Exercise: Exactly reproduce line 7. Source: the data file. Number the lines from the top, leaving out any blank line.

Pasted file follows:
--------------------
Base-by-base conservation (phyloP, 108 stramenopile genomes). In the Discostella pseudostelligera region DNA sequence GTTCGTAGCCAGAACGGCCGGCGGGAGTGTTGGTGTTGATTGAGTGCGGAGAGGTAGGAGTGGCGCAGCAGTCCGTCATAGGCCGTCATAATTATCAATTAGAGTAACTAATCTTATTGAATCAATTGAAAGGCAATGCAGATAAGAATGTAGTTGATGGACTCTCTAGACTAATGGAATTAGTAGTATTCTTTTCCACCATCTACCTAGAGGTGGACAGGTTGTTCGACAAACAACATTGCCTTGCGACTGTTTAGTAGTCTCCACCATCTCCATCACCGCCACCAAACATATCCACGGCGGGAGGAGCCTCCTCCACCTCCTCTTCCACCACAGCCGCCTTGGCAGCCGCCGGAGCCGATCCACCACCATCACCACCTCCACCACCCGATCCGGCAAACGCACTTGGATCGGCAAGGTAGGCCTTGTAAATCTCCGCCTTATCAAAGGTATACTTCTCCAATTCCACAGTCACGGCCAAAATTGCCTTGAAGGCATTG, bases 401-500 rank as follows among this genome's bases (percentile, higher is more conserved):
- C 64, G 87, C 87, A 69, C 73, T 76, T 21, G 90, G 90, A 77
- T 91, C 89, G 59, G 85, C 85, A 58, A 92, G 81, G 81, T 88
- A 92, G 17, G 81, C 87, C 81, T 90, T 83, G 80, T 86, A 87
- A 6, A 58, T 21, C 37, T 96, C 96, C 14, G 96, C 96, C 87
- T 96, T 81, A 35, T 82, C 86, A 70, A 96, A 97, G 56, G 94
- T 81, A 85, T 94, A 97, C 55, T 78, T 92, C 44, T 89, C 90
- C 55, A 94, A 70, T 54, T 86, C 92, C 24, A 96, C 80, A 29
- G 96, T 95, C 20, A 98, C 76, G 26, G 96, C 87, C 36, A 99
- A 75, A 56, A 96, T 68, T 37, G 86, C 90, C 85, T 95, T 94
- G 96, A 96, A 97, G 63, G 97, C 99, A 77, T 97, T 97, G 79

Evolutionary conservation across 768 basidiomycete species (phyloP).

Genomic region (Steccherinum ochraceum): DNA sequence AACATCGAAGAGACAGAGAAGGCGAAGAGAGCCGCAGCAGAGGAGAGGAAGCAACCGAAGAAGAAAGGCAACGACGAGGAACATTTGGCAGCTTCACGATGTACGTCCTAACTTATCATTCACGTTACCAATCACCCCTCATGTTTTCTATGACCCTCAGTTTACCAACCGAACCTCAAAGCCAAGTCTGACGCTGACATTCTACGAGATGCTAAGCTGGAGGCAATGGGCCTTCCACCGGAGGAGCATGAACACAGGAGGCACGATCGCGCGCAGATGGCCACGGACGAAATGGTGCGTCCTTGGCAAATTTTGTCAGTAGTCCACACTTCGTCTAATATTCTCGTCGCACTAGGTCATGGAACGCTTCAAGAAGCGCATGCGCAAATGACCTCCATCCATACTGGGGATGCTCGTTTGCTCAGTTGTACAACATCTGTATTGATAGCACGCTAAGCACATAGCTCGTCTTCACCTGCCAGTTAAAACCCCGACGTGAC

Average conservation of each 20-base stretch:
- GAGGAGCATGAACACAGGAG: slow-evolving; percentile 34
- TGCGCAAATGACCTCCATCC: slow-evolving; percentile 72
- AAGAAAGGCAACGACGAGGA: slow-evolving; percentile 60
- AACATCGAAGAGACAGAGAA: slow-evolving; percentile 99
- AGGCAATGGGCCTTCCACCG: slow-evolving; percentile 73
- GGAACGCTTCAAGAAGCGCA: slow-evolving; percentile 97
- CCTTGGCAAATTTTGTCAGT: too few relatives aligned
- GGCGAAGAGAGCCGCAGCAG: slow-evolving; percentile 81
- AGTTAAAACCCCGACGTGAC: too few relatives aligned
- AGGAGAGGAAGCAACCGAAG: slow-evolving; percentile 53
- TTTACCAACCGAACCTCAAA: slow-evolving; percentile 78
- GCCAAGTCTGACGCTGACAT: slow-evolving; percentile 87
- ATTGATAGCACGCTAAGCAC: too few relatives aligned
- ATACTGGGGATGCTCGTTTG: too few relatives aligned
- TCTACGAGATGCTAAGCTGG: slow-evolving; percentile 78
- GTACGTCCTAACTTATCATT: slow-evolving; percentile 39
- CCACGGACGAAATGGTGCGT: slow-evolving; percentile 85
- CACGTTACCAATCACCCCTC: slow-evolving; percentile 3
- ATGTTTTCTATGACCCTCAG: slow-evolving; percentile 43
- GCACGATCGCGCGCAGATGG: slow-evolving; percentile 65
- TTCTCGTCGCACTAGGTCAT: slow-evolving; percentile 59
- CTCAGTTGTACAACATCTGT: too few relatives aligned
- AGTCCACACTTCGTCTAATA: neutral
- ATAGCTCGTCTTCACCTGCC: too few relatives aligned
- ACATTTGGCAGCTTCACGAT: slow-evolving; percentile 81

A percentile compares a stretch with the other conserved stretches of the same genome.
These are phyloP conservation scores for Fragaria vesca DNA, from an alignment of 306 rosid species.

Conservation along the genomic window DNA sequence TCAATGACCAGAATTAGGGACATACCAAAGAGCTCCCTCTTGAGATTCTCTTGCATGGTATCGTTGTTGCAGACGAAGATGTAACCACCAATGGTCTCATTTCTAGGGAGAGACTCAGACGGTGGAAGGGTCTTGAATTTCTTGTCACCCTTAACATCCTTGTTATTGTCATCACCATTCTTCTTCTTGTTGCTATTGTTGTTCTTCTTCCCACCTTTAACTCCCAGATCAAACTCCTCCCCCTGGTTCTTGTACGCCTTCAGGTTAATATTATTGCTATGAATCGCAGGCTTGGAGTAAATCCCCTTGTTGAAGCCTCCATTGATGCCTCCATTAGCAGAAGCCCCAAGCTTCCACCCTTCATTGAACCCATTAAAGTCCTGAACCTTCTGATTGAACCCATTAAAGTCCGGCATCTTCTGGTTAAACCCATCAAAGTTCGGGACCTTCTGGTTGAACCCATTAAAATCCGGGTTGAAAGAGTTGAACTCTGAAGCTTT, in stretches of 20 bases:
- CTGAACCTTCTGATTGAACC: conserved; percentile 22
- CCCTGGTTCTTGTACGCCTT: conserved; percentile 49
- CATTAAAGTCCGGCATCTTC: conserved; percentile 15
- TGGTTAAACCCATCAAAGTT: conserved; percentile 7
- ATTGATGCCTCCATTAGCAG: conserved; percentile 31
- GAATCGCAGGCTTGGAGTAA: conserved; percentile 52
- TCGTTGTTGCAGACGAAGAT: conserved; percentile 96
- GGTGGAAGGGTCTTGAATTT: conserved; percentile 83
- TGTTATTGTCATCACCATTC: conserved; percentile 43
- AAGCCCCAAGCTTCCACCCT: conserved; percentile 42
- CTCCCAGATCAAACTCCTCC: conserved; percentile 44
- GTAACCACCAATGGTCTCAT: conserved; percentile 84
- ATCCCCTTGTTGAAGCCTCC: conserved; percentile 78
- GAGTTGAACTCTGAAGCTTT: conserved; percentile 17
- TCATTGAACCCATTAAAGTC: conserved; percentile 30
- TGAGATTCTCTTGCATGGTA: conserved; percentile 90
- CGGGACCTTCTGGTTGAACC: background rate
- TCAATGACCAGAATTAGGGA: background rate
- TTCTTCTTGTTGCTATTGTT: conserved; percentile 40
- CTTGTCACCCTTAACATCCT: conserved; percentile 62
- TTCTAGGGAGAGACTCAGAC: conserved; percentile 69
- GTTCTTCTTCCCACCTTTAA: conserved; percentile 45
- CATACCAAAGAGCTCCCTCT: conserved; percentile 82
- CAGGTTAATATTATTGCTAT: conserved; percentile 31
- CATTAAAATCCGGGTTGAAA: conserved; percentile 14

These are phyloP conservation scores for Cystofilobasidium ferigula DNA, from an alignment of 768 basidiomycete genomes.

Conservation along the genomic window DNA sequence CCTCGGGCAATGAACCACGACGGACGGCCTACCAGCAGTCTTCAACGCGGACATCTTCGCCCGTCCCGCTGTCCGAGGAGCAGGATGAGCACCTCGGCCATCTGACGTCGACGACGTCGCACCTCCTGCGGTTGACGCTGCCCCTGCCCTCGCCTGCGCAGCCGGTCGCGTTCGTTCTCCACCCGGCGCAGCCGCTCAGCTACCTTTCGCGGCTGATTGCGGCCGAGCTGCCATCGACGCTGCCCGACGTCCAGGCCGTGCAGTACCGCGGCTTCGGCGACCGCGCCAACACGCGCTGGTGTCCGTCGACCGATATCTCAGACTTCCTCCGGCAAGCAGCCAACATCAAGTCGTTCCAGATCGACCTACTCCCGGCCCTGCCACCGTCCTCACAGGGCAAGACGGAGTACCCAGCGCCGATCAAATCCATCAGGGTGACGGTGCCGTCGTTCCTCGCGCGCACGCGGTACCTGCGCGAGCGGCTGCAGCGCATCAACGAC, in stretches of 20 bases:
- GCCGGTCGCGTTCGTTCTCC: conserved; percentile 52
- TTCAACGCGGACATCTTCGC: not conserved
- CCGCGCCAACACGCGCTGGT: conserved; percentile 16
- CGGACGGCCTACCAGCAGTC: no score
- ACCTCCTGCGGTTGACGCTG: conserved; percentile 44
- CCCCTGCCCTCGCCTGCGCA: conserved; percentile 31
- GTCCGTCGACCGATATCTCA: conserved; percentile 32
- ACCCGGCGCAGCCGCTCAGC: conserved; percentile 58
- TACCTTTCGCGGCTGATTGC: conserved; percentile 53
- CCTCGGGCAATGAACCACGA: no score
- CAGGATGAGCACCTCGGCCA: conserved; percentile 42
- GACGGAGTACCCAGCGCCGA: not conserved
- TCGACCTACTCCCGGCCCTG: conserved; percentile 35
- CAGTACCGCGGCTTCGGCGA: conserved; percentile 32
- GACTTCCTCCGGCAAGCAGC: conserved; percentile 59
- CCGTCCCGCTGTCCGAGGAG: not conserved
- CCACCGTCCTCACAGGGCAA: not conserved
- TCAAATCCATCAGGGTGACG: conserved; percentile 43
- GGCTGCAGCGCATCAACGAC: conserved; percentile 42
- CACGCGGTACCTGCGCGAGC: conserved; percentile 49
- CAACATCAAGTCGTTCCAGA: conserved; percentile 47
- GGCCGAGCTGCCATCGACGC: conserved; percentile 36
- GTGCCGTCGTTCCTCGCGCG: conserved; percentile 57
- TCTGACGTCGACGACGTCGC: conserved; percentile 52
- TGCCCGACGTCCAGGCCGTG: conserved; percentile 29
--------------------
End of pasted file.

- T 81, A 85, T 94, A 97, C 55, T 78, T 92, C 44, T 89, C 90